Pasta with Ramps, Edamame, and Sugar Snap Peas in a Light Parmesan Cream Sauce
Serves 6 to 8
If you saw this on a menu, you’d order it, right? Well, if you hurry and grab some ramps from your local farmers’ market (or if you’re lucky, find a place to forage them yourself), you can make it in very short order, and for far less that you’d pay at the type of restaurant that would serve such a dish. Whew, that was a long sentence.
This is a new version of a rampy pasta recipe I came up with last spring, but it’s a bit more substantial , crammed with a heap of green vegetables. And if you want to know more about what this whole ramp thing is all about, here’s a bit more info. But I will pre-emptively state that while I love ramps, and get a zen-like pleasure from picking them every spring during their short life span, I don’t think that any vegetable should be put on a pedestal. Pedestals are for other things.
This vegetarian dish is so, so pretty. I served it with teriyaki salmon (here’s the teriyaki sauce), and a plate with more spring in its step would be hard to find (sorry, it slipped out and I couldn’t stop it). The pasta in the photo is mostaccioli, a short, chunky tubular pasta, which translates to “moustache” in Italian. I am a sucker for a good pasta name translation.
Pasta with Ramps, Edamame, and Sugar Snap Peas in a Light Parmesan Cream SaucePrint
- 1 1/4 pound (about 20 nice sized) ramps, cleaned and trimmed
- Kosher salt and freshly ground pepper to taste
- 1 pounds dried chunky pasta, such as mostaccioli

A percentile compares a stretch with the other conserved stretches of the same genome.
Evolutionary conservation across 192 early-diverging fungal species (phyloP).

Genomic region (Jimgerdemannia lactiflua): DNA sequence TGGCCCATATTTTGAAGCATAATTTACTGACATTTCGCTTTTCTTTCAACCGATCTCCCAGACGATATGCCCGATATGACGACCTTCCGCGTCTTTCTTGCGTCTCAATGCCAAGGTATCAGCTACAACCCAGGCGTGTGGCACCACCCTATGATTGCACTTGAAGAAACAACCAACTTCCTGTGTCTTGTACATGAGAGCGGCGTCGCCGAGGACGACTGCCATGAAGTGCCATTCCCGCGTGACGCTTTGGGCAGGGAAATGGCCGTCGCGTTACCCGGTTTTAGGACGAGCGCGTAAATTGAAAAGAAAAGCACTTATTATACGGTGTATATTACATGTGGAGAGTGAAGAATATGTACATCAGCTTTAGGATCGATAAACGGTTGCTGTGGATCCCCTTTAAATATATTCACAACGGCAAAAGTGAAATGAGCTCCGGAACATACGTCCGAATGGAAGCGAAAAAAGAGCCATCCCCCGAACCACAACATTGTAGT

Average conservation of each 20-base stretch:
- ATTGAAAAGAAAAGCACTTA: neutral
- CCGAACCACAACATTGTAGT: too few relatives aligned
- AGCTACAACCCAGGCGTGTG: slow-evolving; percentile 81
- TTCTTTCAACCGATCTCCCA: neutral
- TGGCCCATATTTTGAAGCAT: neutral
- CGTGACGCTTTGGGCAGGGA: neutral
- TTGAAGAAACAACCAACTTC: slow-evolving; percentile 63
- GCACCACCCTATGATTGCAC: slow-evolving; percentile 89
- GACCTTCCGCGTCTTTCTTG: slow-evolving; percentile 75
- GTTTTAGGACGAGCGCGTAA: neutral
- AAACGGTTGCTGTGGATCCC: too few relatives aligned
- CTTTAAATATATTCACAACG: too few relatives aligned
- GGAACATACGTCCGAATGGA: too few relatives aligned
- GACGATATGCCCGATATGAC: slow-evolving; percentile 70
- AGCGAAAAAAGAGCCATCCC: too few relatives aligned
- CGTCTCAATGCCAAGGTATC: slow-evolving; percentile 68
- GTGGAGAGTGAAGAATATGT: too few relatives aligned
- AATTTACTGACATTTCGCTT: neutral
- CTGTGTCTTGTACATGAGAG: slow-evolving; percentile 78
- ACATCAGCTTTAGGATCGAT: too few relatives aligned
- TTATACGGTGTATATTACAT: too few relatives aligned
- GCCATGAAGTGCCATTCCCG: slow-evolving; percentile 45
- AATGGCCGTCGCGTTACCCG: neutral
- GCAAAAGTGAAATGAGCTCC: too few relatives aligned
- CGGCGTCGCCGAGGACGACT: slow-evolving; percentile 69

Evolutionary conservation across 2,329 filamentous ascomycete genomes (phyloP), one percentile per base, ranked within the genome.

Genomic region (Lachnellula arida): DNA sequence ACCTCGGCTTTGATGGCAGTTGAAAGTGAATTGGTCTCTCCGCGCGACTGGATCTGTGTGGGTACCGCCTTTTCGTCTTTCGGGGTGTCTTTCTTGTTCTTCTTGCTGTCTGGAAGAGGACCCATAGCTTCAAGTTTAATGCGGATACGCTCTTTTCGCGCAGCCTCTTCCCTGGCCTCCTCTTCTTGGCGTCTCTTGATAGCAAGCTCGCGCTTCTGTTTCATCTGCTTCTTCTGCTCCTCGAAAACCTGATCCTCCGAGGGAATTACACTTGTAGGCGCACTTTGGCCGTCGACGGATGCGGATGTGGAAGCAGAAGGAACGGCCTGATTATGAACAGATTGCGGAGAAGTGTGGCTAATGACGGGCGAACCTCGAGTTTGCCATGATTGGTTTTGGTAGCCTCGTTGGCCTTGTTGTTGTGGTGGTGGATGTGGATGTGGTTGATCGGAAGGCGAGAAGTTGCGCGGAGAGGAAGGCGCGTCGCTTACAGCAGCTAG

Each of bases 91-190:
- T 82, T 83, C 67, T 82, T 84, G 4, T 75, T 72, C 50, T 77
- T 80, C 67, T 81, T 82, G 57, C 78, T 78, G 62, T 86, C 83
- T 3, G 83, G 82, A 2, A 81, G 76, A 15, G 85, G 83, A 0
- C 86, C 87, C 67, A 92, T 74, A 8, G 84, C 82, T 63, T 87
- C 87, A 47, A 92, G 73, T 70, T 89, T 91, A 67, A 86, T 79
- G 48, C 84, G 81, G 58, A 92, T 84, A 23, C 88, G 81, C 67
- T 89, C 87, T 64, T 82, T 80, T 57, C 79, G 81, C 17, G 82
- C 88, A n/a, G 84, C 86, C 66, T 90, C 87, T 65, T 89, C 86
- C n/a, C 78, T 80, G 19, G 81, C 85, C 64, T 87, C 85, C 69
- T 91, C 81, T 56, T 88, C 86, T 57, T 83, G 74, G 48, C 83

- 1 (12-ounce bag) frozen shelled edamame
- 1 tablespoons unsalted butter
- 1 pounds sugar snap peas, trimmed
- Generous pinch red pepper flakes, or to taste
- ½ cups heavy cream
- ¼ cups freshly grated Parmesan, plus more for serving
1. Slice the ramps, separating the slices of the bulb into one pile, and the ribbon-ey slices of the leaves and any thin stems into a different pile (discard any yellowed leaves).
2. Heat the olive oil in a large skillet over medium heat. Add the sliced bulbs and stems of the ramps, and sauté for about 8 minutes, until tender.
3. Meanwhile, bring a large pot of water to a boil. When it comes to a boil, add a generous amount of salt. Add the pasta and stir. Allow to return to a simmer. When the pasta has about 5 minutes left until it’s done, according to package directions, add the edamame, and continue to cook until the pasta and the edamame are cooked to your liking.
4. While the pasta is cooking, when the ramp bulbs are tender, add the butter to the ramps, along with the sliced ramp leaves, sugar snap peas, and red pepper flakes. Season with salt and pepper, and sauté for another 4 or 5 minutes until everything is wilted and tender. Add a couple of ladles of the pasta cooking water to the ramp mixture (this will help create a sauce which will bind nicely to the pasta), and the cream . Bring to a simmer, stirring occasionally, tasting and seasoning with salt and pepper as needed.
5. When the pasta and edamame are tender, drain them, and return to the pot. Add the ramp sauce to the pasta, along with ¼ cup of the Parmesan, and toss to combine. Turn into a serving bowl and serve hot, with lots of grated Parmesan passed at the table.